Small Estate Probate Administration

Experienced Probate Attorneys for Summary Administration in Clearwater, Florida


Anytime a person passes away owning assets at the time of his or her death, someone must oversee the distribution of assets and payment of bills, which is usually supervised the by the court. If your loved one leaves a small probate estate with a compensable value under $75,000, we can assist you with the probate process in order to proceed with it as efficiently as possible.


What is summary administration?

When you lose a loved one, carrying out their final wishes can be difficult. If your family member has left behind even a modest estate, some assets require that a court order the distribution of the assets. Probate is governed by the Florida Statutes and the Florida Probate Rules. If you need to open a probate due to the passing of a loved one, you should consult with an attorney for advice on how to proceed and whether attorney representation is required. Sometimes, with a small estate under $75,000, you may not be required by law to hire an attorney to conduct the summary administration of the probate estate. However, it is always advisable to at least consult with an attorney in order to ensure that you are carrying out your loved one’s wishes in an efficient manner.


Probate in Florida is divided up into two different processes based upon the time since death, or the compensable assets in the probate estate: summary probate administration and formal probate administration. Section 735.201, Florida Statutes governs which cases qualify for summary administration in Florida. Summary administration is available when there is less than $75,000 in the value of assets required to be transferred through the probate court or if more than 2 years have passed since the decedent passed away. If a case qualifies for summary administration, the pertitioner may be able to represent themselves in the probate court proceedings. Formal administration is required if the value of assets to be probated is over $75,000, and less than 2 years have passed since the date of death. If a case qualifies for formal administration, a personal representative must be represented by an attorney in the probate case. If you think your loved one’s estate qualifies for formal administration, we can also provide representation for the administration of large probate estates.


What is the procedure in summary administration?

In a summary probate administration, the case proceeds at a faster pace than a formal administration, usually resulting in a distribution to beneficiaries or heirs and closure of the estate within a shorter period of time. The time a summary administration is pending typicaly is shorter than a formal administration. Once the court enters an order for summary administration, the assets of the estate may be immediately distributed to the beneficiaries or heirs. Prior to the entry of the order for summary administration, the petitioner for the summary administration must give formal notice of the petition for summary administration that was filed with the court on the ascertainable creditors. Provisions for the payment of creditors are required to be included in the order for summary administration. Beneficiaries of an estate in summary administration will receive ownership of the assets of the estate as set out in the petition for summary administration.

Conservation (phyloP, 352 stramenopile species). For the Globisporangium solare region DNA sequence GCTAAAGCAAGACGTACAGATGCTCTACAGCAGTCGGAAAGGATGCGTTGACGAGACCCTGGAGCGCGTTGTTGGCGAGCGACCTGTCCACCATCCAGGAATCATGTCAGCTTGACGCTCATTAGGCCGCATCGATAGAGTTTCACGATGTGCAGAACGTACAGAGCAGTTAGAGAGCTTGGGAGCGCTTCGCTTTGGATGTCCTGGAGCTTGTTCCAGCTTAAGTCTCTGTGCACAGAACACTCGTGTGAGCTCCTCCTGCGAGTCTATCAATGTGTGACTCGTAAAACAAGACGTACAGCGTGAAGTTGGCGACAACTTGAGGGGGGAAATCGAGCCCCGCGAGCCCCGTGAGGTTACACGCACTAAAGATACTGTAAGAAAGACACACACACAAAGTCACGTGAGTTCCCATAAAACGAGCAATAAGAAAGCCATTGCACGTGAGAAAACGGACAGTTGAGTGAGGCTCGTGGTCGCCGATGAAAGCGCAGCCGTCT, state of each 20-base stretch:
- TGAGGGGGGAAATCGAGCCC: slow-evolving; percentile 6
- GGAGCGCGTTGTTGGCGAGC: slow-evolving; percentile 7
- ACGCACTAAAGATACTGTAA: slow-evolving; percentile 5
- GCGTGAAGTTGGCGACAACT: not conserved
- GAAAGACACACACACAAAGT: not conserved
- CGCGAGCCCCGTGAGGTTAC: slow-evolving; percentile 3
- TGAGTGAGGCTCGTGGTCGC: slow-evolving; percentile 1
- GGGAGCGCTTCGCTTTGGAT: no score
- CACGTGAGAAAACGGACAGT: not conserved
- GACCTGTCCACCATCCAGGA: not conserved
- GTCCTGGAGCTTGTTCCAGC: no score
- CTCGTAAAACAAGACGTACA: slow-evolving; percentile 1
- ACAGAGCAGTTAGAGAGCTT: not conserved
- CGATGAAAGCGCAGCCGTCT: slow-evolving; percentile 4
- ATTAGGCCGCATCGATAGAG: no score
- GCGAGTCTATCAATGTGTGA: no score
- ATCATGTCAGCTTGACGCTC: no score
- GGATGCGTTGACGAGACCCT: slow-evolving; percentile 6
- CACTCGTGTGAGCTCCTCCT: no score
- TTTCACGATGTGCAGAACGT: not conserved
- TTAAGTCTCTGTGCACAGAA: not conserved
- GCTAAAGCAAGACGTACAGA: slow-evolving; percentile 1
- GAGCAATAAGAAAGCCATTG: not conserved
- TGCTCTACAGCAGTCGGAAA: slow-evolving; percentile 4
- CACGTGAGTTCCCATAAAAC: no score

Should I have an attorney if I am involved in a summary administration?

Even if the probate case you are involved in is a summary administration, it pays to be represented by an attorney in the proceedings. Being a petitioner in a summary administration can be quite a bit of work, and having an attorney to represent you during the process makes things less stressful and can save time. Also, in a summary administration, if any creditors are omitted from the order for summary administration, the creditor may have a claim against the person who petitioned for the order of summary administration. Under section 735.206, Florida Statutes, anyone who has received the decedent’s property under an order of summary administration is personally liable for a pro rata share of a creditor’s claim, to the extent of the value of the estate of the decedent that was received by each heir or beneficiary, that was not included in the order for summary administration. Furthermore, an attorney will make sure that beneficial actions are taken to protect assets from the claims of creditors under Florida law, such as pertitioning the court for a determination of the homestead exemption from creditors. Therefore, it is important to make sure that the summary administration process is conducted with the detail required to ensure that there are no outstanding creditors who should have, but didn’t, receive notice in the probate estate and to make sure that assets are protected if possible.


How do I get started with a summary administration?

We know what it’s like to lose a loved one, and we know what a difference it can make to have someone who cares on your side. Our attorneys are experienced with summary probate administrations and formal probate administrations. Contact us today to schedule your free consultation now to determine if you need to begin probate, what your next steps should be, and what you can expect. If you have any idea of the compensable value of the assets in your loved one’s estate when you call, we may be able to tell you if the estate will qualify for summary administration or will require a formal administration.


Clearwater, St. Petersburg, and Tampa Attorneys who are on your Team. Request your free consultation or call us at (727) 235-6461